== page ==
Godzilla, after all, had already had a number of epic films in his repertoire, with SEA MONSTER being immediately preceded by the two monster-mashes that pitted the Earth-monsters against King Ghidorah. Since Toho was reputedly cutting costs on its monster epics anyway. Godzilla's best days (at least in the Showa era) were all but behind him, apart from DESTROY ALL MONSTERS, and even this was originally intended as a farewell project.

The most obvious sign of the penny-pinching times is that most of SEA MONSTER emphasizes a coterie of human beings who get stuck on Letchi, a South Seas island that's a neighbor to Mothra's Infant Island. A motley crew of Japanese youths are dragooned by one of their number into a search-and-rescue for the one guy's brother, and although the brother-location poops out dramatically, it does make for an interesting opening. Once the guys arrive on Letchi, they eventually find the brother, but they also come across a lot of trouble. One source of trouble is a maybe-Communist terrorist organization, the Red Bamboo, who have set up shop on the island to manufacture nuclear bombs. They've also drafted several Infant Isle natives to slave for them, though one comely lass named Daiyo escapes and involves the guys in her difficulties. On top of this, there's also a giant lobster, Ebirah, who just hangs around the boundaries of Letchi and keeps anyone from leaving. It's not clear if Ebirah was created by nuclear run-off, or if it was one of the many subterrranean prehistoric behemoths who found its way to the surface as Godzilla did. Alternately, the big crustacean may be a little of both, like Godzilla. Somehow the Red Bamboo have evolved a way to fool the lobster's senses with a special chemical, which might argue for their direct involvement in its creation.

However, the young girls and girl have one small, if ambivalent, advantage: they find Godzilla hibernating in one of the caverns on Letchi. (Originally this would have been Kong, though presumably that script would've had to find some half-decent reason for Kong to have allowed the terrorists free reign on his island.) With some help from a lightning-rod-- IMO the movie's best scene-- the heroes manage to jolt Godzilla awake, and the rowdy reptile immediately takes on the big lobster. Ebirah retreats, so Godzilla returns to the island-- which means that he becomes yet another problem for the good guys.

The rest of the film involves the heroes running from either Godzilla or the soldiers while waiting for Mothra to wake up and come to their rescue. Despite some lively moments, the remainder of the film becomes wholly predictable, aside from a modesty entertaining final battle between reptile and crustacean.

Wednesday, March 20, 2019



Here's a mini-review I recently wrote on the Classic Horror board:

As I type this, I've almost finished watching MB on Youtube. I can appreciate Losey's use of vivid, primary colors and weird angles, but he's taken the story O'Donnell did and flummoxed it around for the sake of "artiness." Reportedly in the day he claimed he was going to "out-Bond Bond," but had never seen a whole Bond film, and so only had his own skewed perception of what the genre was about. OUR MAN FLINT is a much more successful spoofy spy-flick-- heck, even the obscure OUT OF SIGHT understands how to play on the tropes better. Why Losey thought his Antonioni borrowings would play in Peoria is beyond me.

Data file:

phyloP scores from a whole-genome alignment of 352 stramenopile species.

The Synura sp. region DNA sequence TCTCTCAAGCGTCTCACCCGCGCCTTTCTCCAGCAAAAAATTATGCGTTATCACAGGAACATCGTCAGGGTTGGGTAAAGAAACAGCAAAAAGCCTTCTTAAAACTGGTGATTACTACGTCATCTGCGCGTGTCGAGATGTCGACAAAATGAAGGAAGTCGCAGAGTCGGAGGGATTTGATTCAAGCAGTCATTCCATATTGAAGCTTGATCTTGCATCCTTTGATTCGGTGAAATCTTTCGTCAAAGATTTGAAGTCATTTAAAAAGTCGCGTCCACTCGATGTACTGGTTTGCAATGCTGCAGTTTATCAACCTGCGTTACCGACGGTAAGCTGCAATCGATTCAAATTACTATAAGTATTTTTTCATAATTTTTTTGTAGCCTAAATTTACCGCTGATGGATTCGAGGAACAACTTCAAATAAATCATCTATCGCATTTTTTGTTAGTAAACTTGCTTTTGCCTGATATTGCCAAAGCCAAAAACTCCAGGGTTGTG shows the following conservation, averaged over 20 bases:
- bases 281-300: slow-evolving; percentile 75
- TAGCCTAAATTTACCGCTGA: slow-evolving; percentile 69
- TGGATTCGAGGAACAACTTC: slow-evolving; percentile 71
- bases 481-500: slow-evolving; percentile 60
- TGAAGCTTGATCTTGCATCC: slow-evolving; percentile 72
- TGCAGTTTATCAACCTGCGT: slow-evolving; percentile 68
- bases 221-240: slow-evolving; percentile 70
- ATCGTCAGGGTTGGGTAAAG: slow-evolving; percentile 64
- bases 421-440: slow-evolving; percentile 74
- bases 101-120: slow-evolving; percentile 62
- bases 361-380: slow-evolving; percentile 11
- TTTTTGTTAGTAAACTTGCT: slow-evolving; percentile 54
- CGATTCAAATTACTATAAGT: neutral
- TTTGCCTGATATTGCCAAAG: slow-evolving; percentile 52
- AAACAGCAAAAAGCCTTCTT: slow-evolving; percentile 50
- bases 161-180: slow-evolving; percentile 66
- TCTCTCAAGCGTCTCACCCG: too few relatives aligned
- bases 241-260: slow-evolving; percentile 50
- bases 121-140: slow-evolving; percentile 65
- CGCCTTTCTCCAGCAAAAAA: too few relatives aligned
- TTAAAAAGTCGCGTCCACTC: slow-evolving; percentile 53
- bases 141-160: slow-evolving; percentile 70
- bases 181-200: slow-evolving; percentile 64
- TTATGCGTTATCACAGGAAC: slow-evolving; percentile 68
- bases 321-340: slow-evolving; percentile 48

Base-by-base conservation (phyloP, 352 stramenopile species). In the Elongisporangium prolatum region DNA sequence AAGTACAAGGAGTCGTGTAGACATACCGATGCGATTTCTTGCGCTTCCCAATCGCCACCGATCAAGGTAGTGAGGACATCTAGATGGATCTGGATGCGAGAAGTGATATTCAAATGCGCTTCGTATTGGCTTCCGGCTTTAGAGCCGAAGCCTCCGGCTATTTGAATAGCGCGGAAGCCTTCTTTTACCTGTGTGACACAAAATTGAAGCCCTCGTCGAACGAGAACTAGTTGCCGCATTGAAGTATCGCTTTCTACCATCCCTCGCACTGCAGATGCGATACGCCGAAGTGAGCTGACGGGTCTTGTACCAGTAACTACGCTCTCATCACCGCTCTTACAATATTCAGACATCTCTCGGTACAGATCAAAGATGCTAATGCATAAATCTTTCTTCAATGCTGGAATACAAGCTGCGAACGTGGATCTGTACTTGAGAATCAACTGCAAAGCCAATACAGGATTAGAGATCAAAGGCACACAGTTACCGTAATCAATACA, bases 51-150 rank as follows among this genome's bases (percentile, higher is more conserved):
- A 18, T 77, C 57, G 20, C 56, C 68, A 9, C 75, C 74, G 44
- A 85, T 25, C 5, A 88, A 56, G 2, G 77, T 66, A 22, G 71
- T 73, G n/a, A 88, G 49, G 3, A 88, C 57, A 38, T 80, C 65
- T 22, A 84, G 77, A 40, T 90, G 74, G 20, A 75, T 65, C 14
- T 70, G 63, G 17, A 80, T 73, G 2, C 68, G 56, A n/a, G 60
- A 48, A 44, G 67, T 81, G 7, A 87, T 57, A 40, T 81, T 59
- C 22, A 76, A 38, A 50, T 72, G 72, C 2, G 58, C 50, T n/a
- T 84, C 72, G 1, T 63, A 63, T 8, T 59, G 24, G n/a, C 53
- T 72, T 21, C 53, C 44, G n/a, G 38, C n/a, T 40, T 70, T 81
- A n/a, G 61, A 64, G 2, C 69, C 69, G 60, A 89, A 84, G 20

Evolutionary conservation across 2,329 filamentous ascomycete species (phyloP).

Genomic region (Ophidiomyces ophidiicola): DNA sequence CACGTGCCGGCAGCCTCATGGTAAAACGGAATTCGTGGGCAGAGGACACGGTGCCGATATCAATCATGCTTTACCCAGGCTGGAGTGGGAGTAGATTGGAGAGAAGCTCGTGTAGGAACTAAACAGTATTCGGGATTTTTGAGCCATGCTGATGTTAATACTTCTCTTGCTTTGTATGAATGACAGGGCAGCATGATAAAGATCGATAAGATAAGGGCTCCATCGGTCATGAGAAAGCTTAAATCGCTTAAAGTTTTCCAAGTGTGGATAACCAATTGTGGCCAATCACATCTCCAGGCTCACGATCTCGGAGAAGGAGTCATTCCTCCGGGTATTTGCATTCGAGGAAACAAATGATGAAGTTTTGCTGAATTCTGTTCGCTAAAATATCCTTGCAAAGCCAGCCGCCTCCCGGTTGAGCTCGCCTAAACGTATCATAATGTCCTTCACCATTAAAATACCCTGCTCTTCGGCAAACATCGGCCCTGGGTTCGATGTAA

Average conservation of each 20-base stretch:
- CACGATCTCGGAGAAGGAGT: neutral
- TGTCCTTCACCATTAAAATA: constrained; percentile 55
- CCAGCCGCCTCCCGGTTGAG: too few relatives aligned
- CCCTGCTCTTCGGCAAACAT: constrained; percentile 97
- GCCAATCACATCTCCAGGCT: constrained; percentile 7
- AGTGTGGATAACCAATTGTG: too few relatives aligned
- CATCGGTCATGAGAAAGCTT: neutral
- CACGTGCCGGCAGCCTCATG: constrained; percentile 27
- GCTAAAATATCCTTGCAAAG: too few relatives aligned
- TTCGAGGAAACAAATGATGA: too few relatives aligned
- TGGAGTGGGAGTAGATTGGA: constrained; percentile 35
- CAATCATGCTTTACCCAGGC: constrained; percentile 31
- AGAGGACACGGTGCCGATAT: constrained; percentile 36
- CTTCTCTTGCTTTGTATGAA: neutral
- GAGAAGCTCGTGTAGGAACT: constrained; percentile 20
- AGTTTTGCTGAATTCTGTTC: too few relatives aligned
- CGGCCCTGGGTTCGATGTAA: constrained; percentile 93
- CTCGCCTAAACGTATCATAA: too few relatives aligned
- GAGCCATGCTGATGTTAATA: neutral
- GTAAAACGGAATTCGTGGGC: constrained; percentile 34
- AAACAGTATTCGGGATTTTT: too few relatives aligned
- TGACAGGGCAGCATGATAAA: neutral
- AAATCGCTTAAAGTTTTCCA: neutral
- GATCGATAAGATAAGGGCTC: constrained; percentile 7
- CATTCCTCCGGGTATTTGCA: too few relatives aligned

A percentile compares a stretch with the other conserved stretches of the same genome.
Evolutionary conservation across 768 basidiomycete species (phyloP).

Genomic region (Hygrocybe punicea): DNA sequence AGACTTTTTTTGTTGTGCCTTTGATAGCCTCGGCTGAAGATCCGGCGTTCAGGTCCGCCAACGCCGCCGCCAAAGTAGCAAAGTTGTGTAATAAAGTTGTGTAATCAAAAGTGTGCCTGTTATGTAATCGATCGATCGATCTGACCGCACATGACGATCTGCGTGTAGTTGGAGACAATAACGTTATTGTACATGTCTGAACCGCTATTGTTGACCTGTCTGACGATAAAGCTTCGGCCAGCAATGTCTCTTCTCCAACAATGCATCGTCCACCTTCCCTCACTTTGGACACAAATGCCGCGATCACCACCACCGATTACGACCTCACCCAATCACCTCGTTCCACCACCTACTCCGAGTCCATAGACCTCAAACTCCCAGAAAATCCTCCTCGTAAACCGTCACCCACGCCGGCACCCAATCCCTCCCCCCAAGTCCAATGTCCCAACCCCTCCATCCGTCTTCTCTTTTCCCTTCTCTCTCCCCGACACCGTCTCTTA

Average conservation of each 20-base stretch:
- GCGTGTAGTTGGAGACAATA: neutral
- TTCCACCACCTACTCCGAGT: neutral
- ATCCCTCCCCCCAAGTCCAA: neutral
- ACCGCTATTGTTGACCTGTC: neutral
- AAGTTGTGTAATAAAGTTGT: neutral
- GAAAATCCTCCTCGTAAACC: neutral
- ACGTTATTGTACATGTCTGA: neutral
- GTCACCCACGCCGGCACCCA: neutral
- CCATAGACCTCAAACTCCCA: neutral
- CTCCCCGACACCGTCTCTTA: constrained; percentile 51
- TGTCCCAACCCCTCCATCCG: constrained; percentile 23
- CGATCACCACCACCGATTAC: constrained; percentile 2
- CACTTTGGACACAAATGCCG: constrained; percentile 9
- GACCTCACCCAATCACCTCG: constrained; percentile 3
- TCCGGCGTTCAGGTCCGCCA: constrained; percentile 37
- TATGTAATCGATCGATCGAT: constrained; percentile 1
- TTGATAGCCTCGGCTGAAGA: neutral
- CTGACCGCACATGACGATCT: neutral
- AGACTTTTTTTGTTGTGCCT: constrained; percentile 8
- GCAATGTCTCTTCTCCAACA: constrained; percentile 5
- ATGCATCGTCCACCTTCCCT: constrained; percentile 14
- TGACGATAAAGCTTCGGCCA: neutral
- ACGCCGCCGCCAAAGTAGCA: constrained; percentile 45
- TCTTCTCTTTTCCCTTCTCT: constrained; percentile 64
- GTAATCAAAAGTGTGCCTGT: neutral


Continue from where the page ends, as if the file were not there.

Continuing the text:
I've seen a lot of criticism of Vitti, but I think she was just doing what she was told to do, to be airy-fairy and silly, and she did that well. It just didn't help sell the movie.

Of course I have a few more things to say about this famous misfire. The MODESTY BLAISE comic strip, written by Peter O'Donnell, debuted in 1963, and its success with the public coincided with the "Bond fever" unleashed by the 1962 movie DOCTOR NO. Technically the sophisticated Modesty Blaise and her partner Willie Garvin weren't any sort of espionage agents. But because they were reformed master criminals, they had a working knowledge of the subcultures of crime and espionage, and most of their exploits were only different from those of Bond in that they were independent agents who answered only to their own sense of justice. At some point, the franchise was optioned for film adaptation, and O'Donnell provided a screenplay, based partly on the first outing of Modesty and Willie. Though O'Donnell's screenplay was only marginally influential on the finished film, the author novelized his story in the first prose novel, MODESTY BLAISE. Though I haven't read the novel in many years, I recall it as a tautly-written adventure-story informed by humor and strong sentiment. The novel has no metaphenomenal elements, though other stories in both the comic strip and the prose adaptations employed such elements on occasion. The 1966 film does have a few uncanny devices-- gas-bombs and something called "antisonar"-- which place the solo film into the realm of the uncanny.